Make happiness a priority

You might agree that Richard Branson has made a pretty fair job of being successful. He’s led a remarkably full life. Having long been a fan, I guess like many I’ve always been fascinated to learn more about what makes him tick, including how he operates from day to day.

He blogs pretty regularly on his company’s website – at Virgin.com – and although it could be that he gets a little support from others to write his posts, I’m sure that what gets published are authentically his own thoughts.

I know Richard Branson is an inveterate list-maker, so one of his posts on this subject made interesting reading recently. The first of his top ten tips? ‘Write down every single idea you have, no matter how big or small.’

It’s great advice. Which I must confess I don’t adhere to nearly enough.

What’s more, though, I’m sure the same principle – of writing down everything – can apply to assembling a To-Do list. It’s tempting to rush through this act, listing only those items which are top of mind, then diving in headlong to get started, way before some tasks even make it onto paper.

Getting going quickly has its advantages of course, but what happens to the stuff you neglected to itemise? Yep, it gets forgotten.

And this makes it all the more important to prioritise – to know what’s important to you, to know what you really want, as you set out to plan another day’s activities.

So what is important to you? What do you really want? Maybe there’s an item you’d love to check off every day, but perhaps rarely do, largely because you didn’t even put it on your list.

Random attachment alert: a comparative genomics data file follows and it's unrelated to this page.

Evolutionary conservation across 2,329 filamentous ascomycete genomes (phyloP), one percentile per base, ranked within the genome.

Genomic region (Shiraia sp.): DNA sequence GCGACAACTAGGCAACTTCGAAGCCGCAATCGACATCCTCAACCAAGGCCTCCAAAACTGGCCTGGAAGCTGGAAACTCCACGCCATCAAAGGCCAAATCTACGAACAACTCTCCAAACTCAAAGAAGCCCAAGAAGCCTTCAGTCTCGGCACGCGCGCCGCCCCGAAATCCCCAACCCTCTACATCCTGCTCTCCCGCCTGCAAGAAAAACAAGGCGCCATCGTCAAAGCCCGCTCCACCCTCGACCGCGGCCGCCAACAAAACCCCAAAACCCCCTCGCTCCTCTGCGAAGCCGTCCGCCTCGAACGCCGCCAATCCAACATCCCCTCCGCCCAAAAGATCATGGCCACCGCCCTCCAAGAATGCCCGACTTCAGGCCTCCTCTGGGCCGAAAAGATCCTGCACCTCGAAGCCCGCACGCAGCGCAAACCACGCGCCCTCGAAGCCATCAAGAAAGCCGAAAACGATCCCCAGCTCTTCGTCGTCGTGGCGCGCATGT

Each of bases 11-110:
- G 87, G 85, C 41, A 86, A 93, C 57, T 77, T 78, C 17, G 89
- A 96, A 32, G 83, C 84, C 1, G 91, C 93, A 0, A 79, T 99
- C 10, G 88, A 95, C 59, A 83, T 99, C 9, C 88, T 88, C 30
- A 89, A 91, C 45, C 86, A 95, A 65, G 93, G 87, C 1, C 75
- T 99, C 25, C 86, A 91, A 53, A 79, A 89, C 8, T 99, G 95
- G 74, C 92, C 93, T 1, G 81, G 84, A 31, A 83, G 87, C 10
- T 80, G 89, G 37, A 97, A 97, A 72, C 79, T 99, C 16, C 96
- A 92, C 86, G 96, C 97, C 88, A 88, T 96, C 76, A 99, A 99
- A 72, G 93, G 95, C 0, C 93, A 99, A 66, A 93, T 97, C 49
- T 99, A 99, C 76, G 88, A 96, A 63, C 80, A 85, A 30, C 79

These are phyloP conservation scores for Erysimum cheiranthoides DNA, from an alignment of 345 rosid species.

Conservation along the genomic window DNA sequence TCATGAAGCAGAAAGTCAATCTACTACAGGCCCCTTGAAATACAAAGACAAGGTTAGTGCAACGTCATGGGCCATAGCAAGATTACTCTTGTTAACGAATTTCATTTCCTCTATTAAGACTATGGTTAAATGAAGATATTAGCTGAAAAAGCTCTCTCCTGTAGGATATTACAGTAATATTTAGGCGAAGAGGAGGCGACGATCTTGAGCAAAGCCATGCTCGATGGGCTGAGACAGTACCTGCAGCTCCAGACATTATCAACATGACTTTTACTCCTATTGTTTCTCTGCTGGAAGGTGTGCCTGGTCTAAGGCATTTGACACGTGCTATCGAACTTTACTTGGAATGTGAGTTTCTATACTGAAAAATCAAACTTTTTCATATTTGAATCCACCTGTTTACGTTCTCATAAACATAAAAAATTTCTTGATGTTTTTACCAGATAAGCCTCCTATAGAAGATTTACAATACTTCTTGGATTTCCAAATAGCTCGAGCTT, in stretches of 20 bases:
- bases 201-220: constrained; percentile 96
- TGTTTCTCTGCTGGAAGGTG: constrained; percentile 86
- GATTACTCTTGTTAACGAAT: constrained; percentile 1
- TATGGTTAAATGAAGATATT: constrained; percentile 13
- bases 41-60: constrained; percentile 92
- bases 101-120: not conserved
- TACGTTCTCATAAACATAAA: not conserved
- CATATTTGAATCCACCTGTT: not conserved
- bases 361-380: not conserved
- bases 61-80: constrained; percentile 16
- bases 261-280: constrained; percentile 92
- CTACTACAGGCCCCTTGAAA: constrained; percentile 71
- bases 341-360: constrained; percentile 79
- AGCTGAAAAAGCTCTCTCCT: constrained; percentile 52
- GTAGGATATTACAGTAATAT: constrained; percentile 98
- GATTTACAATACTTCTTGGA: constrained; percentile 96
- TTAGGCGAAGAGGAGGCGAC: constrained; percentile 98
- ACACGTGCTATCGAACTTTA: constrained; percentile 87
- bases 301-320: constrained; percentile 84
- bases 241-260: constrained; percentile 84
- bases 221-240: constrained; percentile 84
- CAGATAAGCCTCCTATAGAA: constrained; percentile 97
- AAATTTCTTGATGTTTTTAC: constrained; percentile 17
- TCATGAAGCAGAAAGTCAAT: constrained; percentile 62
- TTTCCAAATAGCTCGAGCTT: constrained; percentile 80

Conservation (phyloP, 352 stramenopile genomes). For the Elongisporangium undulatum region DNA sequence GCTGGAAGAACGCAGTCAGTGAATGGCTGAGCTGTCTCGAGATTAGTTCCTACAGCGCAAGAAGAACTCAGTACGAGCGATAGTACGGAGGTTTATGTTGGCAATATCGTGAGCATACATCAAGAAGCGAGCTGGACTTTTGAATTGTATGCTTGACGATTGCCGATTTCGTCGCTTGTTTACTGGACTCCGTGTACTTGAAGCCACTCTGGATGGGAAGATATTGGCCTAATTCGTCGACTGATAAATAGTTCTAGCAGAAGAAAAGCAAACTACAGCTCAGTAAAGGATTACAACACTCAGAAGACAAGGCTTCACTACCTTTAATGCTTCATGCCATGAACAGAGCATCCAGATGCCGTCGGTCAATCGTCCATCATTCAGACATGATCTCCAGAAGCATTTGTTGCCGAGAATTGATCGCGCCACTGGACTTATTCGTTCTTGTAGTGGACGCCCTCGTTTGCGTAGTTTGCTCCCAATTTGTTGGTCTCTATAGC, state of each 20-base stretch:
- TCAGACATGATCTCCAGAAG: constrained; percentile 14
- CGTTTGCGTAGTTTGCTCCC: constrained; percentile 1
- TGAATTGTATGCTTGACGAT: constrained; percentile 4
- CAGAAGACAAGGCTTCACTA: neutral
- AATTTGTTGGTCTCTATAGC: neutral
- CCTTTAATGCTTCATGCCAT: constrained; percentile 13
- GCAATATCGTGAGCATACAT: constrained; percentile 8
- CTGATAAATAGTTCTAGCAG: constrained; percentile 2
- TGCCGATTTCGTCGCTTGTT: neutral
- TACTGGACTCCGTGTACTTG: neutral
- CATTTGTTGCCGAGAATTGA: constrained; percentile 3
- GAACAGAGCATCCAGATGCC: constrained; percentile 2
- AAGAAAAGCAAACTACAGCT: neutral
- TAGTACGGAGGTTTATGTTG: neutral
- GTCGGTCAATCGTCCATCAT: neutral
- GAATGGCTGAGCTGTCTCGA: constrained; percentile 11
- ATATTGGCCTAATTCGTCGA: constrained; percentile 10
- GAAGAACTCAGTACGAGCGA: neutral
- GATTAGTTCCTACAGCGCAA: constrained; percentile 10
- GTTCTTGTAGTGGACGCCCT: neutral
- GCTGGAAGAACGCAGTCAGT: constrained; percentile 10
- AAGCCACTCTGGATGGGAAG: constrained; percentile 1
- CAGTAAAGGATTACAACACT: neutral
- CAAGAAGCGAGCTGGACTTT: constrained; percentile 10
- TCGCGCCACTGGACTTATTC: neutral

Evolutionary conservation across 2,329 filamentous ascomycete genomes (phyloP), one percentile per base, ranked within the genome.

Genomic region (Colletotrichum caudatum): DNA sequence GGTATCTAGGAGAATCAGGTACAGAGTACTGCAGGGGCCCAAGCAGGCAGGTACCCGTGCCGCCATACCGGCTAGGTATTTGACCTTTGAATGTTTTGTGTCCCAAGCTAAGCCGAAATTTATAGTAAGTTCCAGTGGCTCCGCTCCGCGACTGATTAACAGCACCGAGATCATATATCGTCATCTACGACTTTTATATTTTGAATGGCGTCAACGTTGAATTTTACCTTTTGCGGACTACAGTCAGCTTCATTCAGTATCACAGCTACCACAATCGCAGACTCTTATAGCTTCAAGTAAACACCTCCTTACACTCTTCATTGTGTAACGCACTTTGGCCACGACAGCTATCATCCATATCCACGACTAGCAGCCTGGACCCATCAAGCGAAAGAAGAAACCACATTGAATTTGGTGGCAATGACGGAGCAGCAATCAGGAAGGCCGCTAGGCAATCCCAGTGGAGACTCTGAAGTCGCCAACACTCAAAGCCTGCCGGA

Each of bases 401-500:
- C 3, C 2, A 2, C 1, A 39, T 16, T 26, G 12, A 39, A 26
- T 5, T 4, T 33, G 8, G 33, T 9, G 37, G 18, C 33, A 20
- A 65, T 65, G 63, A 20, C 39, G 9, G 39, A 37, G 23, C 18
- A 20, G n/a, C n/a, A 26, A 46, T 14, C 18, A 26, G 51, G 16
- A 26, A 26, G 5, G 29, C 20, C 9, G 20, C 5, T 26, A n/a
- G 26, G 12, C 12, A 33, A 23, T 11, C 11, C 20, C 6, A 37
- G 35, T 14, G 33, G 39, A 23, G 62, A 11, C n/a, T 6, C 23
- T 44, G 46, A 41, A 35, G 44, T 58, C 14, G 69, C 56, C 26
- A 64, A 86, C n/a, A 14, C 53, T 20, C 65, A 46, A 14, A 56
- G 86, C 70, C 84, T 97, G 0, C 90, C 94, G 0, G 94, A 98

That item? Happiness.

Maybe, like me, you’re not always the happiest of bunnies? Perhaps you struggle through patches of low mood from time to time? I’m sure you’d love this not to be so. I’m sure you’d love to be happier.

Frankly, though, I wonder if by failing to actually make happiness a priority, we create a situation in which it’s unlikely to be achieved?

It may seem strange to you to put ‘being happy’ on today’s To-Do list. It may seem self-indulgent. But I beg to differ.

For we often only achieve what we set out to do, and without being happy ourselves how can we spread the good feeling to others?

So what will you place at the very top of your list next time you make one? You know, I honestly think it should be Happiness.

You deserve it.

6 thoughts on “Make happiness a priority

  1. I am so glad to get your daily emails – you write so well and I have missed your thoughts since you left moodscope
    All the best
    Thanks Andrew

  2. Greetings, Moodnudgers …

    Maybe you already know that Sir Richard Branson is one of us unique people who have managed to survive our entire adult life in spite of being ADHD. Even though I am half again as old as Sir Richard, I have never started an airline or a record company or sold tickets for travel in space. What Richard and I have in common, in addition to loving fish and chips and pints of real Guinness Extra Stout, is that in addition to being ADHD, we are both dyslexic, he more than I, and there was a time when we both carried a spiral bound notebook in our shirt pocket. Neither of us would ever leave home without it. For us, the notebook is/was a survival tool. I think that by now Sir Richard has probably moved up to an iPad. Hell, he has a secretary! I still struggle with the note book. But, I do write everything down, and I have for years. At least, I record as much as I can of the things that I suspect are going to be important for me to remember later on.

    Just in the last few days, I found myself paging through the MAY/JUNE notebook that I kept on my desk, next to my computer keyboard. Let me give you an example of the things I have looked up over the last few days that actually saved me hours and hours of searching.
    1. My auto insurance policy number and expiration date.
    2. The measurements for a set of shelves that I was thinking maybe I would build in the garage.
    3. My brother’s zip code. (After looking for things up for 70+ years, finding it in my notes is quicker than getting it from the USPS online. If I write it in the notebook, I know where to look to find what I want! Google is great for things I don’t know yet. But, for things I already know … it’s the notebook.)